Rendering courtesy of Enviromission
The temperature differential between greenhouse-heated air at ground level and the air atop the tower creates a tremendous updraft that drives turbines to generate 200 MW of electricity.
Rendering courtesy of Enviromission
The solar tower's design does not require any water during the power production cycle, an attractive quality in the desert Southwest.

A solar tower planned to rise just 100 ft shy of the world's tallest building took a major step forward with the selection of Phoenix-based contractor Hensel Phelps Construction Co. as construction services provider under a guaranteed maximum price.

EnviroMission USA, a subsidiary of Australian renewable energy firm EnviroMission Ltd., is developing the estimated $750-million project, to be built on a site in La Paz County near Quartzite, Ariz. While the Australian division of design engineer Arup is still working out exact details, Chris Davey, EnviroMission USA's president, says the 426-ft-dia. tower is expected to reach approximately 2,600 ft into the Arizona sky. The great height is necessary to attain a sufficient temperature differential to propel air with enough force to drive the turbines.

While project financing is still being worked out, the project was boosted in October by a 200-MW power purchase agreement from the Southern California Public Power Authority.

The tower generates electricity using relatively simple scientific principles. A massive greenhouse podium up to three miles in diameter will heat the surface air to 160 ˚F. Since air temperature falls 2 ˚F for every 320 ft in elevation, the difference in temperature atop the tower causes the lighter, heated air to flow upward. “Provided you can maintain the temperature differential of about 55 ˚F, you are going to operate at maximum output,” Davey says. Turbines similar to those used in hydroelectric powerplants convert the air flow into mechanical energy.

The solar tower's cost is high compared with other renewable power generating technologies, but Davey expects to identify significant savings to benefit future projects. The solar tower also has other significant advantages. “It doesn't use any water in the power production cycle, which is huge in the desert Southwest,” he says. “And most important for utilities, it's a non-intermittent renewable.” Unlike wind and traditional solar, which are reliant upon whether the wind is blowing or the sun is out, the solar tower works 24 hours a day, regardless of whether it is sunny or raining, since the earth acts as a giant heat sink to maintain the temperature differential even at night.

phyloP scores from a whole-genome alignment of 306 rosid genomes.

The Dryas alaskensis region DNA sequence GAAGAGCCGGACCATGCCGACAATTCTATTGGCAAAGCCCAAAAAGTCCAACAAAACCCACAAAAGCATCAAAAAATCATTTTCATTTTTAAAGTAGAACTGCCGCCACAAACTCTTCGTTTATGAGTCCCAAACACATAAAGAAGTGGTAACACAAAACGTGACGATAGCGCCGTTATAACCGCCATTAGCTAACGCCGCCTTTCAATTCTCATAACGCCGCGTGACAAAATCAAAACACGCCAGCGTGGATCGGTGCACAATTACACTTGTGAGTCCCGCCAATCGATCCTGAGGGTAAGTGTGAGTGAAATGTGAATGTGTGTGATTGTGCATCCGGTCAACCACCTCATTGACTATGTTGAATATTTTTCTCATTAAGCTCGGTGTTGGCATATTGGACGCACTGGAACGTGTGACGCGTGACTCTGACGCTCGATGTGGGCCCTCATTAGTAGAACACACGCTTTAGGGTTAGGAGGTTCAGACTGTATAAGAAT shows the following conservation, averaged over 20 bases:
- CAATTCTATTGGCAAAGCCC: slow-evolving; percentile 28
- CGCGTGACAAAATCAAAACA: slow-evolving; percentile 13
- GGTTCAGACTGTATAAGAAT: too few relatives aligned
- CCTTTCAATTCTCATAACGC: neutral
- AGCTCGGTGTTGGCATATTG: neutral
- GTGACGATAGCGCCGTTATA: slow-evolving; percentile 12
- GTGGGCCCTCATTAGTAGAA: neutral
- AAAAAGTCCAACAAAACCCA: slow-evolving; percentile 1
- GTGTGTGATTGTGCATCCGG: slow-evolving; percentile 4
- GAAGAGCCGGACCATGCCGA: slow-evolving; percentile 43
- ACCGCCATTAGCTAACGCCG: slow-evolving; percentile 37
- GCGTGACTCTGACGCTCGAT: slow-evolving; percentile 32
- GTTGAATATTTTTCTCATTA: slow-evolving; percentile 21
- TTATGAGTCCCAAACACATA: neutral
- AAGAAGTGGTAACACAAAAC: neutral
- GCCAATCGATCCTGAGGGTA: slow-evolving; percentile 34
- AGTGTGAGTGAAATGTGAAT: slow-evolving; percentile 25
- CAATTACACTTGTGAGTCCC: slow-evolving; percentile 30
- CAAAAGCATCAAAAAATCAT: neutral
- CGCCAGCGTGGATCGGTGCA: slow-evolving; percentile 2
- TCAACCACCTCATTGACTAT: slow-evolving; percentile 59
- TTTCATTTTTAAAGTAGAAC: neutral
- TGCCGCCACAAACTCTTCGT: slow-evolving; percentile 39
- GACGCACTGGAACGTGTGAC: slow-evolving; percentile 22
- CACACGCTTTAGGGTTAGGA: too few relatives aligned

While the project uses materials that are readily available and components based on existing technologies, building one of the world's tallest structures in the remote and arid western Arizona desert will add significant complexity. “Because the site infrastructure is not developed currently to take the amount of traffic that is going to be required both from a materials and a manpower standpoint, the logistics [are] going to be a challenge,” says Steve Grauer, vice president and district manager with Hensel Phelps.

The initial design is expected to be delivered in the next six weeks and will likely specify reinforced concrete for the tower and a structural steel frame covered in a glass and ETFE plastic glazing system for the greenhouse. Arup previously used ETFE to clad the Beijing National Aquatics Center, which became famous at the 2008 Summer Olympics.

“Whether [the concrete] will be slipped or jumped, once you start to get over 1,000 ft tall, trying to work out the site logistics and get the materials to the work area becomes a challenge, as well as minimizing the time the crews are up on the deck at those heights,” Grauer says.

The project developer selected Arizona instead of the parent company's Australian base because of “the political and social will” in the U.S. and Arizona, “where people are looking for new forms of power generation,” Davey says. “This was more important than the incentives.”

With the project expected to employ up to 1,500 workers during its two-year construction phase, the project will receive job creation incentives from Arizona and federal solar power stipends.

Davey expects the tower to attain a 75-year life cycle, given its relatively low maintenance and operations requirements. Groundbreaking is expected to occur as early as the end of 2012.